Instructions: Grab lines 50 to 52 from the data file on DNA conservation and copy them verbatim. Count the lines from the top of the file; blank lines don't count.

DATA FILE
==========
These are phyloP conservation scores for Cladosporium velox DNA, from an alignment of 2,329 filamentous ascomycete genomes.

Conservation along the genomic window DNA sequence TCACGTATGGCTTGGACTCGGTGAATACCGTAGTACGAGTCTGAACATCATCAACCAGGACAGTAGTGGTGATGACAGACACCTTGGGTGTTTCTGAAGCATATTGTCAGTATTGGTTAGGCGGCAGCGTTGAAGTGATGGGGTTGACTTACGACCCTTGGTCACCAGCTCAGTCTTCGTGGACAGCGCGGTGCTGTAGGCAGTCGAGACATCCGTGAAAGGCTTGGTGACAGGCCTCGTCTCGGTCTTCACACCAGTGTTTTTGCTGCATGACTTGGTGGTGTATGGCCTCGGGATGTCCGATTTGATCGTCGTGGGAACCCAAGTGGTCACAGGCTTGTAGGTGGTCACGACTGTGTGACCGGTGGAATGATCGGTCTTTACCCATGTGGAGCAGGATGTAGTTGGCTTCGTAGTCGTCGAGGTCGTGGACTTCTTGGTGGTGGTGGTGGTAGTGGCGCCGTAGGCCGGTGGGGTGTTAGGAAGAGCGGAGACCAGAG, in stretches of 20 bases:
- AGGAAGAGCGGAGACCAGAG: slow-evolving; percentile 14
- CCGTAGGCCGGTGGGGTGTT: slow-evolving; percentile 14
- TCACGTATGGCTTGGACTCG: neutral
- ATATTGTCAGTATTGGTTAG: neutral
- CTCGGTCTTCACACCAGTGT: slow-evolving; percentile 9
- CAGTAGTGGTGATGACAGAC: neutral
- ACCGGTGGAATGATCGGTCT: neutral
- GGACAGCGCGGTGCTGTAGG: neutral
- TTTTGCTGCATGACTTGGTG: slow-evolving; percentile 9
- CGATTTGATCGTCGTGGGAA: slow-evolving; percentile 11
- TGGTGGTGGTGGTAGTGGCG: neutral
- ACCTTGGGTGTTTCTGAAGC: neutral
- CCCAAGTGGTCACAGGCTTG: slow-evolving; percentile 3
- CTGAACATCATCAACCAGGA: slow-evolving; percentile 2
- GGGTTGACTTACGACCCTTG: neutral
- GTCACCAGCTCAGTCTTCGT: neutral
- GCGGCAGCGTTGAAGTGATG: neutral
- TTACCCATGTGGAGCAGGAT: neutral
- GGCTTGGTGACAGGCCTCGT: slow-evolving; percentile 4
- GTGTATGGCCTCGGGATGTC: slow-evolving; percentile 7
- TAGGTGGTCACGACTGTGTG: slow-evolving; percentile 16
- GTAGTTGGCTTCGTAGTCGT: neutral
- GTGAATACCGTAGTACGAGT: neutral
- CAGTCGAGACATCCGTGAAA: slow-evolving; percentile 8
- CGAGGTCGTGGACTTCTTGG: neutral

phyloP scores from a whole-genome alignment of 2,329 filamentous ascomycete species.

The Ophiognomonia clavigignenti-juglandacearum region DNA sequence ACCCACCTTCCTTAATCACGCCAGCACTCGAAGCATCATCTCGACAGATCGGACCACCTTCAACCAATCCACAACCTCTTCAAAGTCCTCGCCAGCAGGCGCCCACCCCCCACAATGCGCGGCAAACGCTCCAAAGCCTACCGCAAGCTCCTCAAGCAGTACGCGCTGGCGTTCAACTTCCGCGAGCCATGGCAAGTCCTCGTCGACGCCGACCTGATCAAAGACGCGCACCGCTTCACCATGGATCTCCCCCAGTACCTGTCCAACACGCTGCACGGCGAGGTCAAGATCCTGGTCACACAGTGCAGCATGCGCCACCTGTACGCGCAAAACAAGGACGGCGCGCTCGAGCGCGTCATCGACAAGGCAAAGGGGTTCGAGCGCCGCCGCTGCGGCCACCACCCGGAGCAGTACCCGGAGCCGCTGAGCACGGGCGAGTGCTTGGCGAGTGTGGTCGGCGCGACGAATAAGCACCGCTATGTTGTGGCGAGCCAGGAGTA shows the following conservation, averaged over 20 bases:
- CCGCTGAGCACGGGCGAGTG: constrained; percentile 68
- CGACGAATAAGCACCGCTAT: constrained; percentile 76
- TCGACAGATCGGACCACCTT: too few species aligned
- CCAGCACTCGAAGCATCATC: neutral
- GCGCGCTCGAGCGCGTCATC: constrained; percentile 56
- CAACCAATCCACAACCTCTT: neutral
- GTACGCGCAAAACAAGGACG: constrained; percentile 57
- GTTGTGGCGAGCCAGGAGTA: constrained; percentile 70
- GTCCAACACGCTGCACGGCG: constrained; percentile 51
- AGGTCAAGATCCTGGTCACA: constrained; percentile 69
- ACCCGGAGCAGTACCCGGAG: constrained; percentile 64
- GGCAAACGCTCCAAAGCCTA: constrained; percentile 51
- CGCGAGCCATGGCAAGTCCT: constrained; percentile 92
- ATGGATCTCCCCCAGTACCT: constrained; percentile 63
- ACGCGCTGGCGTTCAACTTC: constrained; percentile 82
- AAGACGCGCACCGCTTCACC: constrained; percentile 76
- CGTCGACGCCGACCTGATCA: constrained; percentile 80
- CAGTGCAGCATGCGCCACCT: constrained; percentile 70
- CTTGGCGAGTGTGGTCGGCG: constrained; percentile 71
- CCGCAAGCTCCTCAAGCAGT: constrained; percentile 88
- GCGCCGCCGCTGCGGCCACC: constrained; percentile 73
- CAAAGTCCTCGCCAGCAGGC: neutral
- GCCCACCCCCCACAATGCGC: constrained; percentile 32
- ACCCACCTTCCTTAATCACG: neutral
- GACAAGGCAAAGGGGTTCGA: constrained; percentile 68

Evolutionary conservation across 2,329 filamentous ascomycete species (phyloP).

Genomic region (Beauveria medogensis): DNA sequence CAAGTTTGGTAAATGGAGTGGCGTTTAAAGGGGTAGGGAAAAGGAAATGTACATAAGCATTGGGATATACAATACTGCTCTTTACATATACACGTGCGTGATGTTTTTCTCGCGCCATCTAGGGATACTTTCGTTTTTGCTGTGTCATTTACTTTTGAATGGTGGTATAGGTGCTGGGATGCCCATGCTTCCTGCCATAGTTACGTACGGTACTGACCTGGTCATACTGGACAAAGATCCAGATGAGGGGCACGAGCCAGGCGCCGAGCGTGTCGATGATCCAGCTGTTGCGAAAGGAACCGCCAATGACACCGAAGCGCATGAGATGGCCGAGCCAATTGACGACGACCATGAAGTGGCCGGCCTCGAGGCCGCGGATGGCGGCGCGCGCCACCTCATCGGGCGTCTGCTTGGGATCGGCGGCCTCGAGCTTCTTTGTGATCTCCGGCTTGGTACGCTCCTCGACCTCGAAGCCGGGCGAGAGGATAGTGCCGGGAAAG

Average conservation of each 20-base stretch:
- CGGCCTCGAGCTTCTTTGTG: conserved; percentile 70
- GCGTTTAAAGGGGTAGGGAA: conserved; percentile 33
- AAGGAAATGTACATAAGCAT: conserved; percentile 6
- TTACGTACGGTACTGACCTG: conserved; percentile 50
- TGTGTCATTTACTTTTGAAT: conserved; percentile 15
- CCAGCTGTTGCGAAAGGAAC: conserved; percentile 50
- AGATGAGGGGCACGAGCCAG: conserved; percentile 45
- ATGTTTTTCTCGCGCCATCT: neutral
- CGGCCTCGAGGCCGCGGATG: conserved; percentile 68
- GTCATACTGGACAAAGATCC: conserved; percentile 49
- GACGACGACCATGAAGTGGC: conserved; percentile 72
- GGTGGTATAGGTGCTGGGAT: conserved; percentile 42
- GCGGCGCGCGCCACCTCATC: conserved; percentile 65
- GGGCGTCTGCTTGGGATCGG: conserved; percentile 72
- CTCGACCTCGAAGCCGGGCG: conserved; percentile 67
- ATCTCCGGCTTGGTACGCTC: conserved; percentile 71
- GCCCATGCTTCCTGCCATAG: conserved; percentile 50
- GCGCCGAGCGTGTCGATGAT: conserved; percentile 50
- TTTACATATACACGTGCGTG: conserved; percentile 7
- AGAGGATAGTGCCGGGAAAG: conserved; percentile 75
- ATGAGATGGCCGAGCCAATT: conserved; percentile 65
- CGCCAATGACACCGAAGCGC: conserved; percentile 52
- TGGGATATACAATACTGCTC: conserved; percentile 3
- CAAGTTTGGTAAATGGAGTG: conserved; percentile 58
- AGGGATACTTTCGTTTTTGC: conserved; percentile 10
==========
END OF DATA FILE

- GCGCCGCCGCTGCGGCCACC: constrained; percentile 73
- CAAAGTCCTCGCCAGCAGGC: neutral
- GCCCACCCCCCACAATGCGC: constrained; percentile 32